What if you could take out a home equity loan and not make a single payment for 30 years?
With traditional financing options, that's not possible. However, Unison, a home ownership investing company, can make that scenario reality.
But the extra flexibility comes at a cost of the future appreciation in your home. Is it worth it? Here’s what you need to know about Unison.
- Sell equity in your home
- Get up to $500,000 or 15% of your home's value
- May be an expensive alternative to a traditional HELOC
Up to $500,000
Up to 30 years
What Is Unison?
Unison is an investment company that provides you money in exchange for a share of future appreciation in your home. Unison will provide a cash payment up to 15% of your home’s current value (with a minimum investment of $30,000 and a maximum of $500,000) in exchange for the ability to invest in your home in the future.
In exchange, Unison will take a cut of your home's future appreciation. Typically the exchange is four times the investment percentage.
So for example, if Unison invested 5% of your home's Original Agreed Value, it would receive 20% of its future value. The most it could receive is 60% since the max investment it will make is 15% of your home's value (15% x 4 = 60%). But Unison doesn't get its cut until you sell your home, until 30 years have elapsed, or until you buy Unison out of the agreement. Until then, you don't have to pay a penny.
Unison typically only invests in owner-occupied properties since rental properties tend to experience more wear and tear over time. However, it says that special pricing may be available upon request for some non-owner-occupied properties.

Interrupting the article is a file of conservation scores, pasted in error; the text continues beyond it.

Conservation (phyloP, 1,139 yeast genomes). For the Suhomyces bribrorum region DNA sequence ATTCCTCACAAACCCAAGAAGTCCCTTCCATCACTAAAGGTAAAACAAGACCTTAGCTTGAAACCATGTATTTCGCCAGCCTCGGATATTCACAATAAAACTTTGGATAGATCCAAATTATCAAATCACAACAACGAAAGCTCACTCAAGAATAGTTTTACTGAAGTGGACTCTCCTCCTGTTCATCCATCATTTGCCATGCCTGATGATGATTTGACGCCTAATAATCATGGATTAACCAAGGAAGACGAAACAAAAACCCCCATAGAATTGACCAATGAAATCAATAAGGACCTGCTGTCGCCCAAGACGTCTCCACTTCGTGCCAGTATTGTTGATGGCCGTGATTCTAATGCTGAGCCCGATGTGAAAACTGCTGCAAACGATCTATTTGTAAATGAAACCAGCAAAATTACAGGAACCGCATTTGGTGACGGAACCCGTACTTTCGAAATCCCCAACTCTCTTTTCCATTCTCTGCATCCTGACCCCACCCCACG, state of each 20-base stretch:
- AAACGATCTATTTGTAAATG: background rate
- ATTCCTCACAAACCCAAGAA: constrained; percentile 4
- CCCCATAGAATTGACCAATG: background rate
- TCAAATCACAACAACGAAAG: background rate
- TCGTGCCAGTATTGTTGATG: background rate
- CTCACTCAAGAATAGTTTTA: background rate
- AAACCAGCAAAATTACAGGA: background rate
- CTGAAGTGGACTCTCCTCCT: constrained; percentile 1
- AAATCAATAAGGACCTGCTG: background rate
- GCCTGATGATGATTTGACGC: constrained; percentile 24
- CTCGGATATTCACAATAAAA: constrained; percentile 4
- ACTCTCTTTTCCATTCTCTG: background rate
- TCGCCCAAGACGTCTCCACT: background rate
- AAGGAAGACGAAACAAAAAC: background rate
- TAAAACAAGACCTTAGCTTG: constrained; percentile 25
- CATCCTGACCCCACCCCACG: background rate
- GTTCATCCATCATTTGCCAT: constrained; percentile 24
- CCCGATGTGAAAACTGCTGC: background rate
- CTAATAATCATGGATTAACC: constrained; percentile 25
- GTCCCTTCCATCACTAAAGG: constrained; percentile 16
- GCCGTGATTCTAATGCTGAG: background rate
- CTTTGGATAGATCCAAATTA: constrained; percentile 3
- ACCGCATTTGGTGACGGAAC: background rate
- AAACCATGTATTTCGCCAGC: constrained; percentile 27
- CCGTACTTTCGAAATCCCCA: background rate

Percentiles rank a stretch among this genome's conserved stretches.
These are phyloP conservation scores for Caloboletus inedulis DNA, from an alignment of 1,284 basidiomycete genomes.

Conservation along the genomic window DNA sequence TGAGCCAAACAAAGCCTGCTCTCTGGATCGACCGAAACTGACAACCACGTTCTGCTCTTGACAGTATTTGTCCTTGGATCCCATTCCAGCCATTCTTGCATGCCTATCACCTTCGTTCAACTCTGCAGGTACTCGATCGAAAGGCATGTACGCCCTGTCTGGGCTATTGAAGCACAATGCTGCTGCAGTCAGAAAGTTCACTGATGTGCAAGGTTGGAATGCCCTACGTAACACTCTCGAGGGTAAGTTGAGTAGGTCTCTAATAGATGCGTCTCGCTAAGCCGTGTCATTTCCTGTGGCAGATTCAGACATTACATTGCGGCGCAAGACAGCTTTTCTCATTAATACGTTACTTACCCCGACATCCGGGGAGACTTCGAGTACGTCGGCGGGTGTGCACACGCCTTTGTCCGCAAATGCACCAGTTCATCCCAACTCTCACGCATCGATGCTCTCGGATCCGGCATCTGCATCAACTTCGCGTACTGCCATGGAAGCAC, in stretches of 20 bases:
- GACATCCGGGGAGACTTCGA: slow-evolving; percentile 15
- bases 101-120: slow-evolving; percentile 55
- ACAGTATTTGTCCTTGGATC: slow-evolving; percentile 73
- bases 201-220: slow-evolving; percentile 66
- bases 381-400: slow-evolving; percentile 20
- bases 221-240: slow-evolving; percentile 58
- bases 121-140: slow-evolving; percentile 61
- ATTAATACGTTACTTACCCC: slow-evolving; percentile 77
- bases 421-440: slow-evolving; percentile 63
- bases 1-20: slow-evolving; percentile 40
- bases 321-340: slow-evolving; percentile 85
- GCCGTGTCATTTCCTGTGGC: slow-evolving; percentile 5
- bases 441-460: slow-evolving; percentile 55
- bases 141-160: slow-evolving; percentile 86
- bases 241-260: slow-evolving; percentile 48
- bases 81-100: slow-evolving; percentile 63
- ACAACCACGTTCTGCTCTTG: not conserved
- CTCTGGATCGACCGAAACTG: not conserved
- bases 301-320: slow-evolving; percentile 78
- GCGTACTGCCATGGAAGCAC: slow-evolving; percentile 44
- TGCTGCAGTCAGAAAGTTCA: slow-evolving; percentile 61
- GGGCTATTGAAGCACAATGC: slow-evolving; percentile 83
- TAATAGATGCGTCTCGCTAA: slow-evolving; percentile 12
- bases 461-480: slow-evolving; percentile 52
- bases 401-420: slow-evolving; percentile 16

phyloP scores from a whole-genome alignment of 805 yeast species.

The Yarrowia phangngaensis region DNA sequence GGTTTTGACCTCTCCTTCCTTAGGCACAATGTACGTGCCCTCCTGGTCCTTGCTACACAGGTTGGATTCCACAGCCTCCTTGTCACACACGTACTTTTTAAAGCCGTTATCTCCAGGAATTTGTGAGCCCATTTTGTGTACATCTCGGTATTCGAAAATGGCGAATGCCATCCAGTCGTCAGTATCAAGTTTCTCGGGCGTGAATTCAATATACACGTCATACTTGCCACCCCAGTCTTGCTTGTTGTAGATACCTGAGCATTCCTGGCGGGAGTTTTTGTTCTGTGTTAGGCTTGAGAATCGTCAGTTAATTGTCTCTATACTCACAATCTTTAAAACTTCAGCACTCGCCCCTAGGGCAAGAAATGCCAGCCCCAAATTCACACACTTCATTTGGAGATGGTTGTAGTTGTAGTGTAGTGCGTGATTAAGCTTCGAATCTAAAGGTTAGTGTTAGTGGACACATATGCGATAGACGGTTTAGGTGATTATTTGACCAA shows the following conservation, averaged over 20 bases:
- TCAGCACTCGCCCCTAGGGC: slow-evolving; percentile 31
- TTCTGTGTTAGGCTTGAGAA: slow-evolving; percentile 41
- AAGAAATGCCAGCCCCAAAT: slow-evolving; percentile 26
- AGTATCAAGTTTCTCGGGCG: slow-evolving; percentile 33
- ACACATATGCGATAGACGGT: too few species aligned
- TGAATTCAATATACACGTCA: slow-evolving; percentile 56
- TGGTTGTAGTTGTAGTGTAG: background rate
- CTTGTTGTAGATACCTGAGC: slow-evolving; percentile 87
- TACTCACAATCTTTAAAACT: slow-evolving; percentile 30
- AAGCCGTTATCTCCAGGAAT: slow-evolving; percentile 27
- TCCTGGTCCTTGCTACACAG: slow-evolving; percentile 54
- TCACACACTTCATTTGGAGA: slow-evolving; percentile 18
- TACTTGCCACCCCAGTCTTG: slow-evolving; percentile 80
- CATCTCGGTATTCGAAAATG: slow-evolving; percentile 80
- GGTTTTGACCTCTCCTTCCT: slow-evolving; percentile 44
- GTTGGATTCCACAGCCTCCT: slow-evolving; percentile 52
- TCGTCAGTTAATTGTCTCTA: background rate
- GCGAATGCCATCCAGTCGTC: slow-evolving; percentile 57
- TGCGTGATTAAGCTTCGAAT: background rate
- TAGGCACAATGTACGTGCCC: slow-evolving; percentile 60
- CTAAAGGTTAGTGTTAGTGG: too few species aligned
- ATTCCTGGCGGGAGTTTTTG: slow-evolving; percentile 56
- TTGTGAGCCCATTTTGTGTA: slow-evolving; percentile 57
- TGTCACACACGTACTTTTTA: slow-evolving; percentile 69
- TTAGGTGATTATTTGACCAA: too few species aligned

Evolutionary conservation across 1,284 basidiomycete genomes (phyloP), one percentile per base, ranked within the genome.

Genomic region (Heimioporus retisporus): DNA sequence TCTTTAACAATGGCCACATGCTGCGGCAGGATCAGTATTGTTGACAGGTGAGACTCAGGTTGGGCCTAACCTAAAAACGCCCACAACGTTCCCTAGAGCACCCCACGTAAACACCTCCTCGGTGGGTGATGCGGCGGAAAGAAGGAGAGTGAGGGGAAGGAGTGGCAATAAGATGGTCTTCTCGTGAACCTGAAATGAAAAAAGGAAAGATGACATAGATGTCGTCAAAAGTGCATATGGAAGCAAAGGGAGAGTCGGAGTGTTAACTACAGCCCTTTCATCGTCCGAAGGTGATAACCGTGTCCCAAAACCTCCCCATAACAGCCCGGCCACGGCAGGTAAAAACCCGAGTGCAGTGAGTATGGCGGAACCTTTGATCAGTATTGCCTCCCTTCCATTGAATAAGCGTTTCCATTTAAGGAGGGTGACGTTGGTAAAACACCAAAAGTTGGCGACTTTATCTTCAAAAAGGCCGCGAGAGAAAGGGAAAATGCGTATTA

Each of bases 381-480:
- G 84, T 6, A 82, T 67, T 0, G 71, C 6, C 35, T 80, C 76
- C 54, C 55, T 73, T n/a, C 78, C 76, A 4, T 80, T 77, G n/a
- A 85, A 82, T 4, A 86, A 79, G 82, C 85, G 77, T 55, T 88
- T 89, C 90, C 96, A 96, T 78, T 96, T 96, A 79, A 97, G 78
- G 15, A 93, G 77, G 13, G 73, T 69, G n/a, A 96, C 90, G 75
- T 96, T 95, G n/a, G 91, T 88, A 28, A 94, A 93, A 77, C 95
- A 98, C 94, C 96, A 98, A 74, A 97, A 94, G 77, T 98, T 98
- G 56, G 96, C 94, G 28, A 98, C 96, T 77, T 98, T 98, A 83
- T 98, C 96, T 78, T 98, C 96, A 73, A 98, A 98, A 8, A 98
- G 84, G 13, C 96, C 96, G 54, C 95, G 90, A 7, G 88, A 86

How Unison Works
Say you own a home that was appraised at $250,000. Unison applies a 5.0% adjustment to account for appraisal risk, so the home's Original Agreed Value is $237,500. You receive a 10% investment from Unison of $25,000 and Unison gets to keep 40% of the appreciation. After seven years, you sell your home for $337,500 which is a $100,000 appreciation.
At that point, you’ll pay Unison the original investment amount ($25,000) plus 40% of $100,000, or $40,000. In total you would pay Unison $65,000. The remaining $35,000 of appreciation profit is yours to keep.
All of the equity you built up through mortgage payments is yours to keep as well. So, for example, if you had paid your mortgage down by $30,000, you'd walk away from the sale with a total of $65,000 in your pocket ($35,000 from appreciation + $30,000 from the equity you built by paying down your mortgage).
What Happens If My House Declines in Value?
As an investor, Unison shares in upside potential and downside risk. That means it will take the same percentage of losses due to depreciation as it takes for profits due to value growth.
Again, let's say you have a house that was appraised at $250,000 (with an Original Agreed Value of $237,500) and you take $25,000 of Unison’s money in exchange for a 40% share of your home's future value. But instead of rising, the house value falls to $137,500.
After seven years, say you sell the house for $137,500. You pay off your mortgage balance ($112,500), and you have $25,000 left over. Now you’d have to pay Unison its principal balance ($25,000) less of its share in the loss. Its share in the loss would be 40% of $50,000 or $20,000. In total you’d pay Unison $5,000, meaning you’d walk away from the sale of the home with $20,000.